The Oompa-Loompas stop the boat in front of a red door called the inventing room and Mr. Wonka leans over to unlock it. Mr. Wonka explains that the inventing room is the most important room in the factory and that all the evil chocolate makers would give anything to get inside. Then he warns his guests to keep their hands off of everything. The children agree. Mr. Wonka tells them that no one besides himself has ever stepped inside the room. He then reminds them again to keep their hands off. Charlie’s impression of the room is that of a witch’s kitchen with cauldrons bubbling, steam and pipes everywhere, and endless delicious smells.
Mr. Wonka grows even more excited and animated in this room. He runs from one pot to another, turning dials, dipping and tasting, and watching a final machine drop green balls out one a time. Mr. Wonka explains that the green balls are a new invention—everlasting Gobstoppers—designed for poor children: they can be sucked indefinitely and never grow smaller. Violet thinks this sounds like gum, but Mr. Wonka tells her that if she were to bite one it would break her jaw. He also explains that an Oompa-Loompa next door is testing a gobstopper and has been sucking it for the last year without it getting any smaller. Then Mr. Wonka bounds over to another pan where he is cooking hair toffee, which he explains will grow hair on your head, including a beard and mustache. Veruca wonders who would want a beard and mustache and Mr. Wonka counters that a beard would be fitting for Veruca. He also explains that the mixture is not quite right. It grows too much hair, as evidenced by an Oompa-Loompa who now needs a lawnmower to cut his beard. Mr. Wonka assures everyone that he will get the mixture right and keep little boys and girls from going bald, to which Mike Teavee responds that little boys and girls do not go bald. His point goes unacknowledged.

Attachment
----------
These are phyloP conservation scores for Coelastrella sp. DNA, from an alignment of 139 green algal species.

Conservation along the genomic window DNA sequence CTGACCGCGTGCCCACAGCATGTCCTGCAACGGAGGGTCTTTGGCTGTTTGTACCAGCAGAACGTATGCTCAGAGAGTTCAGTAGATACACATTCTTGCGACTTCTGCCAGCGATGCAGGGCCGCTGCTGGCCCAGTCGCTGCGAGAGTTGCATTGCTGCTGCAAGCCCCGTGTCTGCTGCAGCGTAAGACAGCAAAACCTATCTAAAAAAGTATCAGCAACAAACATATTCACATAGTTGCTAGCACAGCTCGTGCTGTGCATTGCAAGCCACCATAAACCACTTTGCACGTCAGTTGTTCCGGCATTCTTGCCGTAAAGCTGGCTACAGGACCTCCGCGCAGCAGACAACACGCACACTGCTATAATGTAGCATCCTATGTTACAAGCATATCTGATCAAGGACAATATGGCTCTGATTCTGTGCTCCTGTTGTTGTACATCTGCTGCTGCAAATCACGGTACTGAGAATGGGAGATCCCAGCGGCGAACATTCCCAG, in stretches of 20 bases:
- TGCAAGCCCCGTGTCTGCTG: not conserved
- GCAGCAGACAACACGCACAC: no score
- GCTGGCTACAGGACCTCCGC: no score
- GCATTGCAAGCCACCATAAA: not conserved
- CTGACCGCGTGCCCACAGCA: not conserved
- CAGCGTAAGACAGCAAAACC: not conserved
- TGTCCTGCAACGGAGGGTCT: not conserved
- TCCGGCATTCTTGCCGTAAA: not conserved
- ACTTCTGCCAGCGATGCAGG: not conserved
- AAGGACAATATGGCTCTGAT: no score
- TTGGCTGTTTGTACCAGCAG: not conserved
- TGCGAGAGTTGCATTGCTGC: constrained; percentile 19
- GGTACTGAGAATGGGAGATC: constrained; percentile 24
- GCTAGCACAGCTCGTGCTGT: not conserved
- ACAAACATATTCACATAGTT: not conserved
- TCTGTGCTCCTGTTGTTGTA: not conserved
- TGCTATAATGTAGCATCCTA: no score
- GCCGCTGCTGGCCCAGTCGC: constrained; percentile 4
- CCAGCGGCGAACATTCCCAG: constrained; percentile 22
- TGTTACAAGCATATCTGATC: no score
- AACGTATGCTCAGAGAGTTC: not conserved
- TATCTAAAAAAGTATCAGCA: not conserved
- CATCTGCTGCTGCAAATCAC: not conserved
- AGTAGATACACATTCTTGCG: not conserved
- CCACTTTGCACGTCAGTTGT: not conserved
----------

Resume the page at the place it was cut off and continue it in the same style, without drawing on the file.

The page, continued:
Mr. Wonka leads the group over to another machine. This machine has countless glass tubes spilling into a large glass tub. When Mr. Wonka presses the buttons, the machine begins to shake and steam, and the glass tubes shoot streams of various colors into the tub. When the tub fills, Mr. Wonka presses another button and the tub begins mixing the liquids together, changing colors continually and finally settling on blue. Mr. Wonka tells everyone to watch as the machine stops whirring and begins sucking the liquid back into its belly. Moments later, a little drawer pops out of the machine and inside it is a small, flat object that looks like cardboard. Mike Teavee is unimpressed. Mr. Wonka is incredulous and asks Mike if he knows what the machine has created. Violet interrupts the ensuing silence by saying that it is gum. Mr. Wonka tells her that she is correct and explains that it is the most amazing gum ever created.
These chapters perpetuate the theme that good things come in small packages. The gum-inventing machine packs a tremendous amount of ingredients into a very small package. Though the gum resembles a boring piece of cardboard, it is an incredibly complex creation that ought to be judged on more than just its appearance. This line of thinking can also apply to Charlie. He may be small and meek, but Mr. Wonka senses that he is capable of greatness. Mr. Wonka’s fabulous candy creation—Gobstoppers—further distances Charlie from the other children. This candy is created for kids just like Charlie, who would appreciate a piece of candy that lasts a lifetime. If a child like Violet ever tried to bite into the gobstopper, it would crack her jaw. But someone who could not appreciate such things would suffer the consequences. This scene foreshadows Charlie’s eventual ownership of the factory.
Nonsense continues to abound in these chapters. Mr. Wonka describes his hair toffee, and he proudly proclaims that little boys and girls will never need to worry about baldness again. Readers can quickly understand the silliness in this comment, which Mike Teavee points out, but Mr. Wonka dismisses. Furthermore, Mr.Wonka takes the opportunity to make fun of Veruca when she says she is not interested in hair toffee, telling her she would look good with a beard. Mr. Wonka has alienated each of the other children for their rudeness, but he never mistreats Charlie.
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